The environmental impact of border walls, explained.
Read more about the border wall’s effect on wildlife here: http://bit.ly/2GUHzqN
When we talk about the consequences of the proposed wall at the border of the US and Mexico, we usually think in terms of people. But along the political divide are rich pockets of biodiversity, with dwindling populations of species that rely on the ability to move back and forth across the border.
Under the 2005 REAL ID act, the Department of Homeland Security doesn’t have to comply with various environmental laws that might otherwise slow or halt construction in a sensitive area. Laws like the Endangered Species Act, the Clean Water Act, the National Environmental Policy Act or the Migratory Bird Treaty Act — none of those apply to border wall construction.
Several parcels of land, including the National Butterfly Center, a state park, and other areas in the federal wildlife refuge system — are still threatened by wall construction. It could still be years before construction starts in some of these areas — but there’s still a lot we don’t know about the full impact of barriers on biodiversity.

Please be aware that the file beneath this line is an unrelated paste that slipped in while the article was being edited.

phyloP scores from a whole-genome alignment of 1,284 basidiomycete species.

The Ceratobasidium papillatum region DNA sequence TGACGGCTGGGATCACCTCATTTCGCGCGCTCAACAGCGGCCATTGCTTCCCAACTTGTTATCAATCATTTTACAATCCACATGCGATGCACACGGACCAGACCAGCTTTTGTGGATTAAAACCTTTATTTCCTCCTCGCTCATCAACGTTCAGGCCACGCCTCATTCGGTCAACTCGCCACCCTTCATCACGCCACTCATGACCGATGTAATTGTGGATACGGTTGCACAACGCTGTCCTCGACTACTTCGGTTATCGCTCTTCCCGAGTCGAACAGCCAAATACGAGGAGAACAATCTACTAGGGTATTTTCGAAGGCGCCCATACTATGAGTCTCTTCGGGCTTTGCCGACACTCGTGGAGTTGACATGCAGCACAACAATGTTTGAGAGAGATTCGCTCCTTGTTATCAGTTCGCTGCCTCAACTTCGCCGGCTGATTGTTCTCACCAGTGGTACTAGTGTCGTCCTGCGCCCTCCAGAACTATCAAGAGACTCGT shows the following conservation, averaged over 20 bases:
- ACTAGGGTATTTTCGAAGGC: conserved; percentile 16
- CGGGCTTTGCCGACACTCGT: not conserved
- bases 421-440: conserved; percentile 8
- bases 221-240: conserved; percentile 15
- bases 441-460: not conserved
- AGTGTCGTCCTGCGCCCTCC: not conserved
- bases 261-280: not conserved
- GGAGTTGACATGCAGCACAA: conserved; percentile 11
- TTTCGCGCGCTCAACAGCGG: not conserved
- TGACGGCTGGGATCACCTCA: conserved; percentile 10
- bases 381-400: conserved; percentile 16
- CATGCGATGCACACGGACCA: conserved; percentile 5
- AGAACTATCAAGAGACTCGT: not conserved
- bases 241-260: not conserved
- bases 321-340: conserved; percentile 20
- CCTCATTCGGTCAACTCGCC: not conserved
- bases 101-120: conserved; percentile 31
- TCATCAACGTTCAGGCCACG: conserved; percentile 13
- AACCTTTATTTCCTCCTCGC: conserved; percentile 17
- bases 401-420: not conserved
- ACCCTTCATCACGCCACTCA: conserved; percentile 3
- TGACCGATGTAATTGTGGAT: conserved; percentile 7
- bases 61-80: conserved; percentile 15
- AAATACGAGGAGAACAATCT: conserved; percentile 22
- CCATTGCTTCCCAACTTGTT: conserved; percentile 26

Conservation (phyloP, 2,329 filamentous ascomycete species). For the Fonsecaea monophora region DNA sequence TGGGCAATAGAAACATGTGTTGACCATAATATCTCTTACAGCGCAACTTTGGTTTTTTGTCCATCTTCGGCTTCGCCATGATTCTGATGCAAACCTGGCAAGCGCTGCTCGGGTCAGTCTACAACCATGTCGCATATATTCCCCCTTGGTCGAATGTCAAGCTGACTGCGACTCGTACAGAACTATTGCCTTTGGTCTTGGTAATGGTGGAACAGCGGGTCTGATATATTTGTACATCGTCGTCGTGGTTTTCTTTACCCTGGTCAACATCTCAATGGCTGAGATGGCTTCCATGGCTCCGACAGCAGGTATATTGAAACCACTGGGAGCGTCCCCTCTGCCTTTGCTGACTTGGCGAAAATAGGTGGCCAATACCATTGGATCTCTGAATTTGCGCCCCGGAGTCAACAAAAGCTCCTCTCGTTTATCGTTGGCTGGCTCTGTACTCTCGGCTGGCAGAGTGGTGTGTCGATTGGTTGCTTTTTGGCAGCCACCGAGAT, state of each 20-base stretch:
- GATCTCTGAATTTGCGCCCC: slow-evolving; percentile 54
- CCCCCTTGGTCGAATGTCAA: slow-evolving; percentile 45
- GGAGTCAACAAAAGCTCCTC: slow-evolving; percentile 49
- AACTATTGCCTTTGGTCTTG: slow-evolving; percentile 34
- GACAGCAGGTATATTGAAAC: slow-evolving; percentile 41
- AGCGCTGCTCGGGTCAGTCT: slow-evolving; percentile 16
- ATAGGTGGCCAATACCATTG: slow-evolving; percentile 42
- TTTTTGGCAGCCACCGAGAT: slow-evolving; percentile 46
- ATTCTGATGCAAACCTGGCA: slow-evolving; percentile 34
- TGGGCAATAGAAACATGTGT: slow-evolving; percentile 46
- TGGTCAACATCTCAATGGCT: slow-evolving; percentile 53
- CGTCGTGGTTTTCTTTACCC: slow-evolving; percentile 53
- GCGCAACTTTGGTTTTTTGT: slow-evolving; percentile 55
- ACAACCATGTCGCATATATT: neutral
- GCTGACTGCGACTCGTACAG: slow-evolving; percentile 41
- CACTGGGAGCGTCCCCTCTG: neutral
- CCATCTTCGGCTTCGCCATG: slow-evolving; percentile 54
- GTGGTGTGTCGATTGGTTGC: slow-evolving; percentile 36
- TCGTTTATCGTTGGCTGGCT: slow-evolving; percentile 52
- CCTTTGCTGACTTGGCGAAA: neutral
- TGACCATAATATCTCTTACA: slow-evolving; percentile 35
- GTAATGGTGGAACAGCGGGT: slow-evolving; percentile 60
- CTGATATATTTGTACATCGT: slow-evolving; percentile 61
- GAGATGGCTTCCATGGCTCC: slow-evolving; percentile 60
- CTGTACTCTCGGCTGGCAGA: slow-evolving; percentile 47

Seamlessness isn’t pretty; it’s opaque and obscures the underlying structures of the tool you are making.
A stitch or a seam isn’t ugly; it’s an affordance that exposes the design, construction, and make of what you’ve made in a way that lends itself to learning.
Beauty and uniformity are two entirely independent characteristics. Seamlessness can look ugly and stitches can be pretty.
Good design can only be seamless when it has just one job to do. Add more jobs and seamlessness becomes a hindrance.source
The cold blue light of modern touchscreens may be aesthetically pleasing, but it poses health problems. Designers and technologists should take cues from military history and embrace the orange.